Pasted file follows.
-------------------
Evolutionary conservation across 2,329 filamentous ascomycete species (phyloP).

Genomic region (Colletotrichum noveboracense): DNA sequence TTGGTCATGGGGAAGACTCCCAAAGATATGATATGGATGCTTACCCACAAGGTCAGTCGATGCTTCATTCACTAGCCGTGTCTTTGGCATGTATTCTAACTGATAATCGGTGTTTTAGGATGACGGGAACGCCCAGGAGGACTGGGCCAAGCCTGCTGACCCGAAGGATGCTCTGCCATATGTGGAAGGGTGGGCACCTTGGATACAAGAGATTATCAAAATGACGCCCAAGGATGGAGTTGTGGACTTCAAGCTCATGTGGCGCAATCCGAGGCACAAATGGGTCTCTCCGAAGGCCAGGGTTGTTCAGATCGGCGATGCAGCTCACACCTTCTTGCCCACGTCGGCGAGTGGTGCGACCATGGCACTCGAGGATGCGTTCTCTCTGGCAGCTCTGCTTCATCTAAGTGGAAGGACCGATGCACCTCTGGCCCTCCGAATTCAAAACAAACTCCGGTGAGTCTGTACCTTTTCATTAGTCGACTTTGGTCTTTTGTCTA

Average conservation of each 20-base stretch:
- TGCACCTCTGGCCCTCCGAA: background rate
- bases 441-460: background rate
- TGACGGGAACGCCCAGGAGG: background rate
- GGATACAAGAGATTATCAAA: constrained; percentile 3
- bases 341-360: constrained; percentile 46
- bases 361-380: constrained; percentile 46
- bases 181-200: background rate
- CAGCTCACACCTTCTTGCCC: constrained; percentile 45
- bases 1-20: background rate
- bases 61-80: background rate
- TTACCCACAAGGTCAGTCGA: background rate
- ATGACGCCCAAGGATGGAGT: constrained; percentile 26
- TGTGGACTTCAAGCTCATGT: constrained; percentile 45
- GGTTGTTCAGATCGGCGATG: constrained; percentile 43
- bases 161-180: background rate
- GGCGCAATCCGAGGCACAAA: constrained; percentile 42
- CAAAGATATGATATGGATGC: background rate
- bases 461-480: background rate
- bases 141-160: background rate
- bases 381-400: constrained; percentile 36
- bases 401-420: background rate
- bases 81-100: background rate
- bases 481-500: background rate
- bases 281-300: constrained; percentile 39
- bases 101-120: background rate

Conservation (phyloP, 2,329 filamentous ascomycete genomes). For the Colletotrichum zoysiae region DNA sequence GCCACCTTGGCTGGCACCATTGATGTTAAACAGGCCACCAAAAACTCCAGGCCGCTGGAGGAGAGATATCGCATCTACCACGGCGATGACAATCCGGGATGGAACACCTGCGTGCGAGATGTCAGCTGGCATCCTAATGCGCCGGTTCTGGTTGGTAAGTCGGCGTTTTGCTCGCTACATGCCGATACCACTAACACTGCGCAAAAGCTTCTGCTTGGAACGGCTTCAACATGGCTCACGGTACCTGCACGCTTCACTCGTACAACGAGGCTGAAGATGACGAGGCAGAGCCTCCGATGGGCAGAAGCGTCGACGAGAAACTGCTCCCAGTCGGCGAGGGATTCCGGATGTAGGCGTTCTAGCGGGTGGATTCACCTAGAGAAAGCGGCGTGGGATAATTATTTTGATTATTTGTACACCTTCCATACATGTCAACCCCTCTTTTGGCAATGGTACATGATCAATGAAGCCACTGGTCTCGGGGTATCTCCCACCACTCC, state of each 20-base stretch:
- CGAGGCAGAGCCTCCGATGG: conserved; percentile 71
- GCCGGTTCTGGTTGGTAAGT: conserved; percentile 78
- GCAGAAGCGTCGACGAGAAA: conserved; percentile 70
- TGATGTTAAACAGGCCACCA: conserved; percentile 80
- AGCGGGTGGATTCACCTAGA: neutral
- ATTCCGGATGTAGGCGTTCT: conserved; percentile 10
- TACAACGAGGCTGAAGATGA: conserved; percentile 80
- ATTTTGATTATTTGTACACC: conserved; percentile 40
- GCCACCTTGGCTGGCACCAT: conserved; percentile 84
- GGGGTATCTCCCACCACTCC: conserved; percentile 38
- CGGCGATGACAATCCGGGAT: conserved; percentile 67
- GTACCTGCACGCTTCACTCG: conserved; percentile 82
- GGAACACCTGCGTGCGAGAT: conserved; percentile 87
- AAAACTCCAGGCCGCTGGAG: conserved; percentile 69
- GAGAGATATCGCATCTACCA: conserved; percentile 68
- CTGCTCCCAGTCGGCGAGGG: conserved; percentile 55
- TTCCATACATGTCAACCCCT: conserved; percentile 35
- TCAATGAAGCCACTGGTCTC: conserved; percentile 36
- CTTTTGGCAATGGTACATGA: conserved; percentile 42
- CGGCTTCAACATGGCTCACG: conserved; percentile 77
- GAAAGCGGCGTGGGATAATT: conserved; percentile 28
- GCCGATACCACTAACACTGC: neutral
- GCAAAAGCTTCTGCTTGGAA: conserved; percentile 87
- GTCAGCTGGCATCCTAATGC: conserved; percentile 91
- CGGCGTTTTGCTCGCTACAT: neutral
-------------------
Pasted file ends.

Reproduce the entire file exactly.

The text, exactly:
Evolutionary conservation across 2,329 filamentous ascomycete species (phyloP).

Genomic region (Colletotrichum noveboracense): DNA sequence TTGGTCATGGGGAAGACTCCCAAAGATATGATATGGATGCTTACCCACAAGGTCAGTCGATGCTTCATTCACTAGCCGTGTCTTTGGCATGTATTCTAACTGATAATCGGTGTTTTAGGATGACGGGAACGCCCAGGAGGACTGGGCCAAGCCTGCTGACCCGAAGGATGCTCTGCCATATGTGGAAGGGTGGGCACCTTGGATACAAGAGATTATCAAAATGACGCCCAAGGATGGAGTTGTGGACTTCAAGCTCATGTGGCGCAATCCGAGGCACAAATGGGTCTCTCCGAAGGCCAGGGTTGTTCAGATCGGCGATGCAGCTCACACCTTCTTGCCCACGTCGGCGAGTGGTGCGACCATGGCACTCGAGGATGCGTTCTCTCTGGCAGCTCTGCTTCATCTAAGTGGAAGGACCGATGCACCTCTGGCCCTCCGAATTCAAAACAAACTCCGGTGAGTCTGTACCTTTTCATTAGTCGACTTTGGTCTTTTGTCTA

Average conservation of each 20-base stretch:
- TGCACCTCTGGCCCTCCGAA: background rate
- bases 441-460: background rate
- TGACGGGAACGCCCAGGAGG: background rate
- GGATACAAGAGATTATCAAA: constrained; percentile 3
- bases 341-360: constrained; percentile 46
- bases 361-380: constrained; percentile 46
- bases 181-200: background rate
- CAGCTCACACCTTCTTGCCC: constrained; percentile 45
- bases 1-20: background rate
- bases 61-80: background rate
- TTACCCACAAGGTCAGTCGA: background rate
- ATGACGCCCAAGGATGGAGT: constrained; percentile 26
- TGTGGACTTCAAGCTCATGT: constrained; percentile 45
- GGTTGTTCAGATCGGCGATG: constrained; percentile 43
- bases 161-180: background rate
- GGCGCAATCCGAGGCACAAA: constrained; percentile 42
- CAAAGATATGATATGGATGC: background rate
- bases 461-480: background rate
- bases 141-160: background rate
- bases 381-400: constrained; percentile 36
- bases 401-420: background rate
- bases 81-100: background rate
- bases 481-500: background rate
- bases 281-300: constrained; percentile 39
- bases 101-120: background rate

Conservation (phyloP, 2,329 filamentous ascomycete genomes). For the Colletotrichum zoysiae region DNA sequence GCCACCTTGGCTGGCACCATTGATGTTAAACAGGCCACCAAAAACTCCAGGCCGCTGGAGGAGAGATATCGCATCTACCACGGCGATGACAATCCGGGATGGAACACCTGCGTGCGAGATGTCAGCTGGCATCCTAATGCGCCGGTTCTGGTTGGTAAGTCGGCGTTTTGCTCGCTACATGCCGATACCACTAACACTGCGCAAAAGCTTCTGCTTGGAACGGCTTCAACATGGCTCACGGTACCTGCACGCTTCACTCGTACAACGAGGCTGAAGATGACGAGGCAGAGCCTCCGATGGGCAGAAGCGTCGACGAGAAACTGCTCCCAGTCGGCGAGGGATTCCGGATGTAGGCGTTCTAGCGGGTGGATTCACCTAGAGAAAGCGGCGTGGGATAATTATTTTGATTATTTGTACACCTTCCATACATGTCAACCCCTCTTTTGGCAATGGTACATGATCAATGAAGCCACTGGTCTCGGGGTATCTCCCACCACTCC, state of each 20-base stretch:
- CGAGGCAGAGCCTCCGATGG: conserved; percentile 71
- GCCGGTTCTGGTTGGTAAGT: conserved; percentile 78
- GCAGAAGCGTCGACGAGAAA: conserved; percentile 70
- TGATGTTAAACAGGCCACCA: conserved; percentile 80
- AGCGGGTGGATTCACCTAGA: neutral
- ATTCCGGATGTAGGCGTTCT: conserved; percentile 10
- TACAACGAGGCTGAAGATGA: conserved; percentile 80
- ATTTTGATTATTTGTACACC: conserved; percentile 40
- GCCACCTTGGCTGGCACCAT: conserved; percentile 84
- GGGGTATCTCCCACCACTCC: conserved; percentile 38
- CGGCGATGACAATCCGGGAT: conserved; percentile 67
- GTACCTGCACGCTTCACTCG: conserved; percentile 82
- GGAACACCTGCGTGCGAGAT: conserved; percentile 87
- AAAACTCCAGGCCGCTGGAG: conserved; percentile 69
- GAGAGATATCGCATCTACCA: conserved; percentile 68
- CTGCTCCCAGTCGGCGAGGG: conserved; percentile 55
- TTCCATACATGTCAACCCCT: conserved; percentile 35
- TCAATGAAGCCACTGGTCTC: conserved; percentile 36
- CTTTTGGCAATGGTACATGA: conserved; percentile 42
- CGGCTTCAACATGGCTCACG: conserved; percentile 77
- GAAAGCGGCGTGGGATAATT: conserved; percentile 28
- GCCGATACCACTAACACTGC: neutral
- GCAAAAGCTTCTGCTTGGAA: conserved; percentile 87
- GTCAGCTGGCATCCTAATGC: conserved; percentile 91
- CGGCGTTTTGCTCGCTACAT: neutral